He attracted the attention of TV network executives with his exuberant performance in the March 14, 1995 episode of ABC's highly rated sitcom Home Improvement. The storyline had Chappelle and actor Jim Breuer play a duo of amateur filmmakers whose every move with their girlfriends (As directed by Tim) resulted in comic mayhem. The characters' single outing in the episode proved so popular that ABC decided to star them in their own half-hour sitcom Buddies premiering on Tuesday, March 5, 1996. Jim Breuer however, was replaced with Christopher Gartin as Dave's "buddy" after subsequent rehearsals. The unique comic timing and chemistry that Chappelle had with Breuer in the Home Improvement episode was not present with Gartin, and Breuer's abrupt firing exacerbated ill will and prevented Chappelle and Gartin from developing the rapport and comedic chemistry necessary for the characters' believability and likeability. The dilemma was reflected in the disappointing ratings. When a move to Wednesday night failed to improve its performance, Buddies was off the air on March 27 after a broadcast history of only four episodes out of thirteen that were produced. Nine years later, in May 2005, ten of the episodes were released on a single-disc DVD to capitalize on Chappelle's new-found fame.

He later appeared as the nightclub comedian in the remake of The Nutty Professor, had a minor role in Con Air, had a supporting role in Martin Lawrence's Blue Streak, and co-wrote (with Neal Brennan), produced (uncredited) and starred in Half Baked, a cult film about a group of pot-smoking best friends trying to get their friend out of jail. Since he remained in contact with his Buddies co-star Jim Breuer, Chappelle decided to try recapturing the special comic harmony that they generated two years earlier by offering Breuer the co-starring role in Half Baked.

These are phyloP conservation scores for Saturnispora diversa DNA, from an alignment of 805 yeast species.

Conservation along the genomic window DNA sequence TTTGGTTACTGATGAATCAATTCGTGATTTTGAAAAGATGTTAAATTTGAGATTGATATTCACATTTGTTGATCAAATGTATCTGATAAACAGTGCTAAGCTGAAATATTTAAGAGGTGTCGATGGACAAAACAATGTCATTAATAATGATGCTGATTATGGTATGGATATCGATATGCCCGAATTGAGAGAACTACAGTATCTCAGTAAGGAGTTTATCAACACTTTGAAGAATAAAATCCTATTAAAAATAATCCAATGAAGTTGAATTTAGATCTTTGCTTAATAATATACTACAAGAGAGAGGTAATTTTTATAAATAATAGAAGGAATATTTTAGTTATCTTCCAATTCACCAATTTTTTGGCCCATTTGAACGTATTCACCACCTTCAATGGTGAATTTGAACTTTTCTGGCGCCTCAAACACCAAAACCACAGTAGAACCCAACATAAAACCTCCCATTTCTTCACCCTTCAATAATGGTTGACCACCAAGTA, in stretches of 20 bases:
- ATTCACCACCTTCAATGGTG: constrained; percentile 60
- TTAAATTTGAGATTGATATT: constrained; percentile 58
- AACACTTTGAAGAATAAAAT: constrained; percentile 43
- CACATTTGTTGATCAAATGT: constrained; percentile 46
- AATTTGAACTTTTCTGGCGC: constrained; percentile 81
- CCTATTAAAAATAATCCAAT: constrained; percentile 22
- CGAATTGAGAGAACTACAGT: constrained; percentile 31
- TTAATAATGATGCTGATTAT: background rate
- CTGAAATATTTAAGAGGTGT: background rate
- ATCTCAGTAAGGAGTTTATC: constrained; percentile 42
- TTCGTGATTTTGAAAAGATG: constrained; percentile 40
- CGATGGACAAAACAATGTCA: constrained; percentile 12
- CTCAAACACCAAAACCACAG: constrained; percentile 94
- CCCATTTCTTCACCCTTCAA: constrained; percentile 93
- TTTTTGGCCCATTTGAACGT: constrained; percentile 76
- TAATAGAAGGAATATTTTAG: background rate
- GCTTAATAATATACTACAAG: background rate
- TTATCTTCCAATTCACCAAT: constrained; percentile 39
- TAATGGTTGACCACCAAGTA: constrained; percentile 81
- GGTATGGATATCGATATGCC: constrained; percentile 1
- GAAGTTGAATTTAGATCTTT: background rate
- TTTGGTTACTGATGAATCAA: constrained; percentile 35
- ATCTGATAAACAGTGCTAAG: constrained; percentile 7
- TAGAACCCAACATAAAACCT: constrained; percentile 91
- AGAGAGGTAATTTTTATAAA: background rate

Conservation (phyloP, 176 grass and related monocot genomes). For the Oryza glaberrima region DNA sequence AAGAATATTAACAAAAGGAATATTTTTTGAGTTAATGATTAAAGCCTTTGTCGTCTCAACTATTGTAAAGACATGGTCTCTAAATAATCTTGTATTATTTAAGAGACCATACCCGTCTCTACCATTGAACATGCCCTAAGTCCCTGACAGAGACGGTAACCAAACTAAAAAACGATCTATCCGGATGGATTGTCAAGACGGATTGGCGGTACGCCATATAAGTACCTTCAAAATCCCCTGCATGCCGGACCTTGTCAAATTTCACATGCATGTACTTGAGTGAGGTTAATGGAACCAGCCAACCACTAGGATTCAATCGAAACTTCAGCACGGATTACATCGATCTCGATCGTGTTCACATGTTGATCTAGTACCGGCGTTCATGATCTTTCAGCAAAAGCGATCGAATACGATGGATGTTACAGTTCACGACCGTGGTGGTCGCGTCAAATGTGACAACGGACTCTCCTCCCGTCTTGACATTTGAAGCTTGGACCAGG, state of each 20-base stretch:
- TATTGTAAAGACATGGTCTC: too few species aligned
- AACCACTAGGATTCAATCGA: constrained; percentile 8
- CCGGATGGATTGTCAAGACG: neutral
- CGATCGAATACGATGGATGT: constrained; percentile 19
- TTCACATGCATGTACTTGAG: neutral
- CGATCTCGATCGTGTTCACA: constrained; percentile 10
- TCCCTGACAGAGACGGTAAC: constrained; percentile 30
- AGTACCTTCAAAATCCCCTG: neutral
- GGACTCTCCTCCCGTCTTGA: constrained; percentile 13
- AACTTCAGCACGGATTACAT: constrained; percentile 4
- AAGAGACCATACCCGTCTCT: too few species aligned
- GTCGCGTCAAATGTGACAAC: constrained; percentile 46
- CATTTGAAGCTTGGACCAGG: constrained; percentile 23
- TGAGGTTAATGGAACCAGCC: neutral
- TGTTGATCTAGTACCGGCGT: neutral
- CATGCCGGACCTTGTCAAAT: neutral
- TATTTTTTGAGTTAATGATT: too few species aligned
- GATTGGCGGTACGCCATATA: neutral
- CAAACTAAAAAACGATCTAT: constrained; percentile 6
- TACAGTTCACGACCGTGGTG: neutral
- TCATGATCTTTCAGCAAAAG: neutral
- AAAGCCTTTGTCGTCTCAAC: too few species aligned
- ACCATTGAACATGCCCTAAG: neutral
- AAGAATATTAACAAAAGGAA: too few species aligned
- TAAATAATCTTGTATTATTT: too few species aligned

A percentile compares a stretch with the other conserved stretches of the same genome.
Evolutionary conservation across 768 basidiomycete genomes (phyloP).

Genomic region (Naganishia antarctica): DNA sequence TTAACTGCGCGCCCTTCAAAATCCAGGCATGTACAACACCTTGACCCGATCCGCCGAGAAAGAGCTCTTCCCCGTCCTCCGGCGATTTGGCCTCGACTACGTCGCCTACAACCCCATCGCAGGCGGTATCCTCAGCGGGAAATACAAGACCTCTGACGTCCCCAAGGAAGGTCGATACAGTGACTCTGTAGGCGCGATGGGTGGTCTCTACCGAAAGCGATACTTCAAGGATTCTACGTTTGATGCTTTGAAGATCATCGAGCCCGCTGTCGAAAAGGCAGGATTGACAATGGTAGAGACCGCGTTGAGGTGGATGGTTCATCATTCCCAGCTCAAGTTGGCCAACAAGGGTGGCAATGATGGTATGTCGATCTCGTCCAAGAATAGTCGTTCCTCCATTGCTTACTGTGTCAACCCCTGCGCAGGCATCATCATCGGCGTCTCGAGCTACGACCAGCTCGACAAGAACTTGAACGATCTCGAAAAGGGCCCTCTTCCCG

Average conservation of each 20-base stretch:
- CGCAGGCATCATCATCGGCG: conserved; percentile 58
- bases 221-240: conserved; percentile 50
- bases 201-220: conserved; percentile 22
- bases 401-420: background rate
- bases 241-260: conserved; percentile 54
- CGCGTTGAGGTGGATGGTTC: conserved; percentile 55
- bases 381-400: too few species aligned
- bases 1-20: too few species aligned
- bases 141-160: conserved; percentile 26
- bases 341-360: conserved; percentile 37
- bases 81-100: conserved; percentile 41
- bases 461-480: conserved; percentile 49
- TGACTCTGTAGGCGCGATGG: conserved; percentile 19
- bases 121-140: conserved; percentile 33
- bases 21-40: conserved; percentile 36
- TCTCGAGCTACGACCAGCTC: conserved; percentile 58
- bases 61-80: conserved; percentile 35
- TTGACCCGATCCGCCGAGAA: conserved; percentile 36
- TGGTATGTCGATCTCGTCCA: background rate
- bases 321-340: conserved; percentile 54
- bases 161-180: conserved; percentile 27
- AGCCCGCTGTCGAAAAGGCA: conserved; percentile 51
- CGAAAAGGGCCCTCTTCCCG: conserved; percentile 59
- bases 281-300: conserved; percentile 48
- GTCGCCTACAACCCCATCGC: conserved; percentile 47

Chappelle appeared as himself in an episode of The Larry Sanders Show, in which he and the executives of the show's nameless television network satirized the treatment that scriptwriters and show creators were subject to, as well as the executives' knee-jerk stereotyping when it came to race. In 1998, he played a supporting role as Tom Hanks' best friend and confidant in You've Got Mail.

In 2003, Chappelle debuted his own weekly television show on Comedy Central called Chappelle's Show. The show parodies many aspects of American culture such as racial stereotypes and slurs, including his African-American heritage. This, combined with Chappelle's pointed social and political commentary, quickly helped garner the show's critical and commercial success. Chappelle's Show also gained a large hip-hop following and featured progressive rappers such as Dead Prez, Talib Kweli, The Roots, Mos Def, and Kanye West. Along with comedy skits, the show also had musical performances, which spotlighted musical guests such as Wu-Tang Clan, Busta Rhymes, Outkast, Common, De La Soul, Fat Joe, Anthony Hamilton, DMX, Snoop Dogg, Erykah Badu, and John Mayer. Chappelle can even be heard on the track "The Mic" by the Roots as well as "Right About Now" by Talib Kweli. In addition, he intros in the song "Keynote Speaker" on Talib Kweli's album Quality.